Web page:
Buchholz gets nod for Blue Jays at Baltimore

Field Level Media

The Toronto Blue Jays are being careful with their young pitchers in the season's final two weeks. They might go to more openers, as the team did Tuesday during an 8-5 win in the series opener against the Baltimore Orioles.

Trent Thornton had been listed as the starter, but Ryan Tepera threw the first inning, allowing two runs. Thornton then came on and went five innings, giving up just one run.

"For (some of these) kids, that's what we're trying to do, count their innings, so we can use an opener every day," Toronto manager Charlie Montoyo said Tuesday, according to MLB.com. "We just have to be careful with those guys."

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Clay Buchholz (1-5, 5.63 ERA) will start for the Blue Jays on Wednesday, going against Baltimore's Dylan Bundy (6-14, 4.99). Buchholz had been out three months, not pitching from May 5-Aug. 25, but this will be his fifth start since coming back.

He is 11-7 with a 3.76 ERA against the Orioles in 23 appearances (20 starts) in his career.

Bundy is 4-3 with a 3.24 ERA in 13 games (nine starts) versus Toronto. He has been up-and-down this season, much like the rest of the Baltimore pitching staff.

Likewise, Toronto rookie Cavan Biggio has struggled at the plate for various stretches this season. His average fell to just above .200 earlier this month.

Now, Biggio has heated up, and he hit for the cycle on Tuesday.

Biggio, the son of Hall of Famer Craig Biggio, has gone 11-for-20 (.550) in the past five games and is hitting .265 this month. He went 4-for-5 with four RBIs on Tuesday, improving his overall average to .230.

He became the third Blue Jay to hit for the cycle, joining Kelly Gruber (April 16, 1989) and Jeff Frye (Aug. 17, 2001).

The Biggios became the second father-son duo to hit for the cycle, as Craig had achieved the feat April 8, 2002, for the Houston Astros against the Colorado Rockies.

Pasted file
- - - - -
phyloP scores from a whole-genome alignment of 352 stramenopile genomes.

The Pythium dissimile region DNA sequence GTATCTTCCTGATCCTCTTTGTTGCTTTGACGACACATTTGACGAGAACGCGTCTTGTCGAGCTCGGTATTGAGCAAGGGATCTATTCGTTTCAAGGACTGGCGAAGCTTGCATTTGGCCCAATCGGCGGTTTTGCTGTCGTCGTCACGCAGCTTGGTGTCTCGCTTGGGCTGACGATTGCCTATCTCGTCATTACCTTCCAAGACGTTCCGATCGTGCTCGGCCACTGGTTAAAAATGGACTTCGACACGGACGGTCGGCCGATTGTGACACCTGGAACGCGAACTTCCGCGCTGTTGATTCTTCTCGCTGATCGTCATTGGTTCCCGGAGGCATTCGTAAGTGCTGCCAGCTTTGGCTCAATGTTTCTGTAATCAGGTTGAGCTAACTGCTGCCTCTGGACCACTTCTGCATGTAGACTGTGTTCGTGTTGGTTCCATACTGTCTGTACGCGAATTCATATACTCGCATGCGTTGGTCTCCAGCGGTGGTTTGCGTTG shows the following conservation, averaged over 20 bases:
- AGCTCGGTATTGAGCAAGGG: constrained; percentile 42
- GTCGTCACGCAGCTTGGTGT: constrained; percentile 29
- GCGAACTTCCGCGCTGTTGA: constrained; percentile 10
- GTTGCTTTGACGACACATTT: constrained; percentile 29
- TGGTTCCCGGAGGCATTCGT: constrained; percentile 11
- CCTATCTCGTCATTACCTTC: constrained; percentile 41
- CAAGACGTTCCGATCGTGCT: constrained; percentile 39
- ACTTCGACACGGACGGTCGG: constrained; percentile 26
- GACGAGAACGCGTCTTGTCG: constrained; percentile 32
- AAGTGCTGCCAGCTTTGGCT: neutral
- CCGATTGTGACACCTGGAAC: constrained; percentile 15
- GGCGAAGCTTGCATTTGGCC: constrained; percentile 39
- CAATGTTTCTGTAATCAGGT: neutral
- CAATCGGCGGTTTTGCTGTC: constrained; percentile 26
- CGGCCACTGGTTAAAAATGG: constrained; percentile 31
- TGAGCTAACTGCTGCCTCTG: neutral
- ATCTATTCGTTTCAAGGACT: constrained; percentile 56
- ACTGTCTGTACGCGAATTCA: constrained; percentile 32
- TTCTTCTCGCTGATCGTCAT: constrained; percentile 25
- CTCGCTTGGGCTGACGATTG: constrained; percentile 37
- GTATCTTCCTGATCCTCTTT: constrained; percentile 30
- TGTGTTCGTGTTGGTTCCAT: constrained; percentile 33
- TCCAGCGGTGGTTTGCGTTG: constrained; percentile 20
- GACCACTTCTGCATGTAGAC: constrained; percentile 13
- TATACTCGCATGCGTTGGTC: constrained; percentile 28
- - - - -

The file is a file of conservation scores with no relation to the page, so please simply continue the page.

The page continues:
Gary Ward and son Daryle Ward were the other pair who did it.

Toronto also received some unexpected power from Justin Smoak in the Tuesday win. He had managed only three hits and no homers against the Orioles this season but snapped a 4-4 tie in the ninth with a leadoff homer.

Trey Mancini is one Oriole who has been hot lately. He homered Tuesday for the fourth time in the past five games. Mancini, who banged out three long balls in a four-game series in Detroit over the weekend, has a .354 average with 15 RBIs in his past 12 games.

Mancini now has 34 homers and 88 RBIs this season, and he moved his average up to .280 with his 2-for-4 effort Tuesday.

Orioles manager Brandon Hyde lauded Mancini in his postgame press conference, talking about how hard he plays every day and always comes to the park ready to go.

But Hyde was visibly disappointed with the way the rest of his team looked Tuesday. The Orioles are playing out the string, but they made a number of sloppy plays that kept giving the Jays opportunities or letting them off the hook.

"For the most part this year, we've competed our tails off (and) just fallen short quite a few times," Hyde said. "I thought we played like a really tired team (Tuesday)."

The Orioles had various mix-ups -- things like two players not communicating and letting a popup drop in foul ground, and pitcher Shawn Armstrong not looking back when Biggio was on second late in the game, letting the runner steal third easily before scoring a tying run.

Also, the bullpen blew up in the final two innings, giving up five runs and turning a 4-3 lead into an 8-4 deficit. Closer Mychal Givens allowed four runs, three earned, in two-thirds of an inning in the ninth.

--Field Level Media

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